Improving Language Skills at Home Can Be Difficult
Even as the veil on recent events begins to clear, this remains a significant concern for parents, since many are just not prepared to return to group lessons and playdates. And that is acceptable! The secret to improving your child’s language skills while remaining at home is straightforward: limit electronics, model language, and get messy. Children learn best through play-based interactions, and numerous possibilities for language development can be generated using items already in your home.
Here are some different techniques and tactics that parents can utilize to assist their children in developing their language skills.
Numerous experts advise parents to vocally model everything! When you’re playing with your youngster, explaining their behavior enables them to comprehend their surroundings. It is critical to use direct, concise phrases that they can quickly comprehend, such as “go car,” “blue car,” and “car up.” Simple and succinct statements, even if they are occasionally grammatically incorrect, will aid your youngster in grasping the principles of language.
The finer points of language can be learned later, provided the youngster has a firm grasp on communicating their desires. Avoid the phrase “Say [insert any word here]” and instead mimic the specific phrase or word you want them to generate. It’s acceptable if your child does not immediately imitate you; they’re taking up all the rich language you’re supplying.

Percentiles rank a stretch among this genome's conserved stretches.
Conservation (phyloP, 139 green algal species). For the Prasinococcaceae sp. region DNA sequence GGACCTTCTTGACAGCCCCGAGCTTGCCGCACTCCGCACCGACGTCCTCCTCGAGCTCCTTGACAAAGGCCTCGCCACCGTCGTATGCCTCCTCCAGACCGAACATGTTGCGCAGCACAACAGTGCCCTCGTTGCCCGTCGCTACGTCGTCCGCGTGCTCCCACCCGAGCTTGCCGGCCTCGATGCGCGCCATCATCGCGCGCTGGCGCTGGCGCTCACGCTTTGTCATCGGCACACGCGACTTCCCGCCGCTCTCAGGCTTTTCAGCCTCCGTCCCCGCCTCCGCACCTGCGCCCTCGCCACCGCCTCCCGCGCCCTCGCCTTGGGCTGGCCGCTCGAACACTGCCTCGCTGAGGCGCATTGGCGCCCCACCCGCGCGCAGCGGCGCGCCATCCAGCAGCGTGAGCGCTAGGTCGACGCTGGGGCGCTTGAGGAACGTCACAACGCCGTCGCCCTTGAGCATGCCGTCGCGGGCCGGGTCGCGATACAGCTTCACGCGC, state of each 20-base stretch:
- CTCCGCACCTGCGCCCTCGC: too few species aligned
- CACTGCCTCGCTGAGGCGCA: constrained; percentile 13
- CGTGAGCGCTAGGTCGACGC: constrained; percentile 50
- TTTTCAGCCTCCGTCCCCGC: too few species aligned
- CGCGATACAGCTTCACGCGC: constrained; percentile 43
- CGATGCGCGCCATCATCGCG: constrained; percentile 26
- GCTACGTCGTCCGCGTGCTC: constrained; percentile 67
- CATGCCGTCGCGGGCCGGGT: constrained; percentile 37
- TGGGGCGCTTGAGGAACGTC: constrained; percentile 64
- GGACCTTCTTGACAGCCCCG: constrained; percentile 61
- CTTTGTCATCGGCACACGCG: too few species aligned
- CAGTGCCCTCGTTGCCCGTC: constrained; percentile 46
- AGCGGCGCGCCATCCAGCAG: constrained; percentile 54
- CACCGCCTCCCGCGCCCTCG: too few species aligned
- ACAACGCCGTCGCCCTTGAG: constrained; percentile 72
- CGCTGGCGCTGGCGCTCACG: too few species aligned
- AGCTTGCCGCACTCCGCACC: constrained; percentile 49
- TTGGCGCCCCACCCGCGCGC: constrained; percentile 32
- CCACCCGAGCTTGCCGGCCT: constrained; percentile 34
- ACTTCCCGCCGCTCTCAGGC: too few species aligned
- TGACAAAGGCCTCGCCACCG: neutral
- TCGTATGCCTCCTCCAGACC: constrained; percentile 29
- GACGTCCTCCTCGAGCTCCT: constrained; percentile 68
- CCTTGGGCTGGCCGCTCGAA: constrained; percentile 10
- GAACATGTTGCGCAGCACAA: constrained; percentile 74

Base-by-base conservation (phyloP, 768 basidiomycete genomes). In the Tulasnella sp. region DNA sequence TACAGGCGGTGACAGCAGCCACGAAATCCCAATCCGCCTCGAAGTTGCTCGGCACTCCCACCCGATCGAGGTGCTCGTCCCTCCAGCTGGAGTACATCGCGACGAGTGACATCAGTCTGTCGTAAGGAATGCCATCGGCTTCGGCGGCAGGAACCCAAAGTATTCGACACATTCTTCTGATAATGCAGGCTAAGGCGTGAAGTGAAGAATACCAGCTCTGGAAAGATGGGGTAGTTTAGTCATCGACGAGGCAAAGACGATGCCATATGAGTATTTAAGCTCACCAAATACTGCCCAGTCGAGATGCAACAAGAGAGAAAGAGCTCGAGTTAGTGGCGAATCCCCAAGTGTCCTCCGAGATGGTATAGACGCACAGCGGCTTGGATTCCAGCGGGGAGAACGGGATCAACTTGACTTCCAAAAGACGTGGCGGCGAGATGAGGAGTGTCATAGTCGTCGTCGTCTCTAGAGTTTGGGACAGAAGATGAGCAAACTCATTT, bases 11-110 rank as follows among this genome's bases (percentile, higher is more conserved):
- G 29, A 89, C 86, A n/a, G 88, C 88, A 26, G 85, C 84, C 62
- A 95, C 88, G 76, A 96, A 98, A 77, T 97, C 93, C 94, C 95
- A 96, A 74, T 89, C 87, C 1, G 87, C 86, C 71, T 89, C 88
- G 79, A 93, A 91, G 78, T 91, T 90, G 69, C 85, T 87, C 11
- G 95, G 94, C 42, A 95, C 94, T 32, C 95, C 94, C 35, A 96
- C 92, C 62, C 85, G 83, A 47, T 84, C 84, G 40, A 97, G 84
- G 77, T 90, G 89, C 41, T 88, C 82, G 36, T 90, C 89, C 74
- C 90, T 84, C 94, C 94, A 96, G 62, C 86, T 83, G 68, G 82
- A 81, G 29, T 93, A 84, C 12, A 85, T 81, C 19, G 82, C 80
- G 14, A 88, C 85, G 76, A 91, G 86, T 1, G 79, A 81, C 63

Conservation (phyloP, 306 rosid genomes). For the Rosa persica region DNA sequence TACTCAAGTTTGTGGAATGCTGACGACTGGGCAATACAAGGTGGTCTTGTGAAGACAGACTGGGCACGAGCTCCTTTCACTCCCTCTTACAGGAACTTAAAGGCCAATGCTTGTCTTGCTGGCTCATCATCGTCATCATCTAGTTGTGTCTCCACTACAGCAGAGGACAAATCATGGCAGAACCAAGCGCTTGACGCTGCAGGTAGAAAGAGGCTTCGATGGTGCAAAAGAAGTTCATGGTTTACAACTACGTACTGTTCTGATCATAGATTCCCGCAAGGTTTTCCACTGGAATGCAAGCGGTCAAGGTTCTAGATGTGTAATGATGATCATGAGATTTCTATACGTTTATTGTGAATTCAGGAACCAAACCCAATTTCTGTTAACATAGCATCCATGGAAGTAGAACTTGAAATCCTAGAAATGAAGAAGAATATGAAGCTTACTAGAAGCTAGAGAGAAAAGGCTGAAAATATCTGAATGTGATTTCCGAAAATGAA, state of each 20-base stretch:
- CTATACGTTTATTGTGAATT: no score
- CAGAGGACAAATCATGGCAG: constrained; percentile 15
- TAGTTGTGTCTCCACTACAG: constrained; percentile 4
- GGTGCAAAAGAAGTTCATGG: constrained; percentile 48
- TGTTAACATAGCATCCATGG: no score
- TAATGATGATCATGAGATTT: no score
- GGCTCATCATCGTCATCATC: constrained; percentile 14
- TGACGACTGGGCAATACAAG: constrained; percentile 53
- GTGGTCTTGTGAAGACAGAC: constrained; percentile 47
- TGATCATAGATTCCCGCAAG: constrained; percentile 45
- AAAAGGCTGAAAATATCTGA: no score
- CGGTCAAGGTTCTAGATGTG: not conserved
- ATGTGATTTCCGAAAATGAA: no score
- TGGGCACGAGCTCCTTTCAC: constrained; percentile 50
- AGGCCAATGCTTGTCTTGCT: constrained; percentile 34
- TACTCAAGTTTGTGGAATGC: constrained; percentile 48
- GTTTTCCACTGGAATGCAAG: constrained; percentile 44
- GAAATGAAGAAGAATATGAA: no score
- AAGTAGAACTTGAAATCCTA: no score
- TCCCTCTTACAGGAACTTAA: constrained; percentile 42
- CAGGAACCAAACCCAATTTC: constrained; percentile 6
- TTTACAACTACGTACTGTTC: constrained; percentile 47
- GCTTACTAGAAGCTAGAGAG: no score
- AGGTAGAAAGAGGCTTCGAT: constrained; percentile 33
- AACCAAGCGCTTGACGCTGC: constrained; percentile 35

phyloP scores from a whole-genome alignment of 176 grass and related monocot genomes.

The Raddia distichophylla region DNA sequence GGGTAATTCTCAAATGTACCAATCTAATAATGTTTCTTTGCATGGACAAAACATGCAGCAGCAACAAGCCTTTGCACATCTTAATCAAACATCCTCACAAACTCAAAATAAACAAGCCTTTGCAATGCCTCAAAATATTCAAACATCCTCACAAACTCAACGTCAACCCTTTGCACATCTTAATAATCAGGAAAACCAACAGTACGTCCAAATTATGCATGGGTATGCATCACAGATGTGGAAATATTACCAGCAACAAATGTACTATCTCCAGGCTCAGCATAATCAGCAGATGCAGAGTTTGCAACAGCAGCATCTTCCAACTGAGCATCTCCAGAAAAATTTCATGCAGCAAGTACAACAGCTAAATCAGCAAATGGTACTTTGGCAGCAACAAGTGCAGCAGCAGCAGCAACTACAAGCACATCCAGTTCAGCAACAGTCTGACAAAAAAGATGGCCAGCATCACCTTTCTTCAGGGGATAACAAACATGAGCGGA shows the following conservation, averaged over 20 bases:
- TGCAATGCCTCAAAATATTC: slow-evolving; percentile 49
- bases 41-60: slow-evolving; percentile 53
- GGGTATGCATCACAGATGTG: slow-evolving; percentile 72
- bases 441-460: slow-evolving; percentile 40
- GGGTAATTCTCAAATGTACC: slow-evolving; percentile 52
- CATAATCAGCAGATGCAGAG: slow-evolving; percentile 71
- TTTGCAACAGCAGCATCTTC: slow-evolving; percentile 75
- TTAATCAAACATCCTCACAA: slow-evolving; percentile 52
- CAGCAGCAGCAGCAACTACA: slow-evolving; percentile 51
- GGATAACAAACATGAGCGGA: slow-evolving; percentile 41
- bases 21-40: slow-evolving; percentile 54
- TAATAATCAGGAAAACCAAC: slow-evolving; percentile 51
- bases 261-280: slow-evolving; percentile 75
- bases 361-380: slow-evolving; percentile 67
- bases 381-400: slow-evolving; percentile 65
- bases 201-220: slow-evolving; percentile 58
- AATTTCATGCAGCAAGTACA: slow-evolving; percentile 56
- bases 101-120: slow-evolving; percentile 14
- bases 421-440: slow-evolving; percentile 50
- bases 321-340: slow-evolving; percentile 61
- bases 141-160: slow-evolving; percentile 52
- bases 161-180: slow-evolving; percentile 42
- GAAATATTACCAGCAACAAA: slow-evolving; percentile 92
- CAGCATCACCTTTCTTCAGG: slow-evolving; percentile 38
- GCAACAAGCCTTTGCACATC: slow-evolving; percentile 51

#2. Put Technology Aside
Spending two hours or more a day on screens has been shown to have a significant influence on a toddler’s brain, perhaps delaying language acquisition. Technology is an excellent educational tool when used appropriately. Allow time for electronics each day but also encourage parent-child interaction with actual toys and things throughout the day. Additionally, be present with your child as they use technology by interacting with them, asking questions, and modeling language.
#3. Not Everything Should Be Accessible
When parents discuss how their child communicates their desires and needs at home, some believe that “they just get it.” Allowing your child to have access to everything throughout the day limits your child’s opportunity for deliberate conversation with you. Placing your child’s favorite toy on a shelf out of reach or providing them with a cup devoid of juice promotes these deliberate interactions. If your child is still in the pointing phase and does not yet have words, verbally model what they are pointing to.
#4. Include Children In Daily Routines
Children adore participating in “grown-up” things. Assisting your child with household duties such as laundry and cooking are excellent activities for developing language skills. Provide easy commands for your youngster to follow, such as “flour in” or “give me sock.” Throughout these activities, continue to label your child’s actions with phrases such as “you are mixing” and “we are folding.”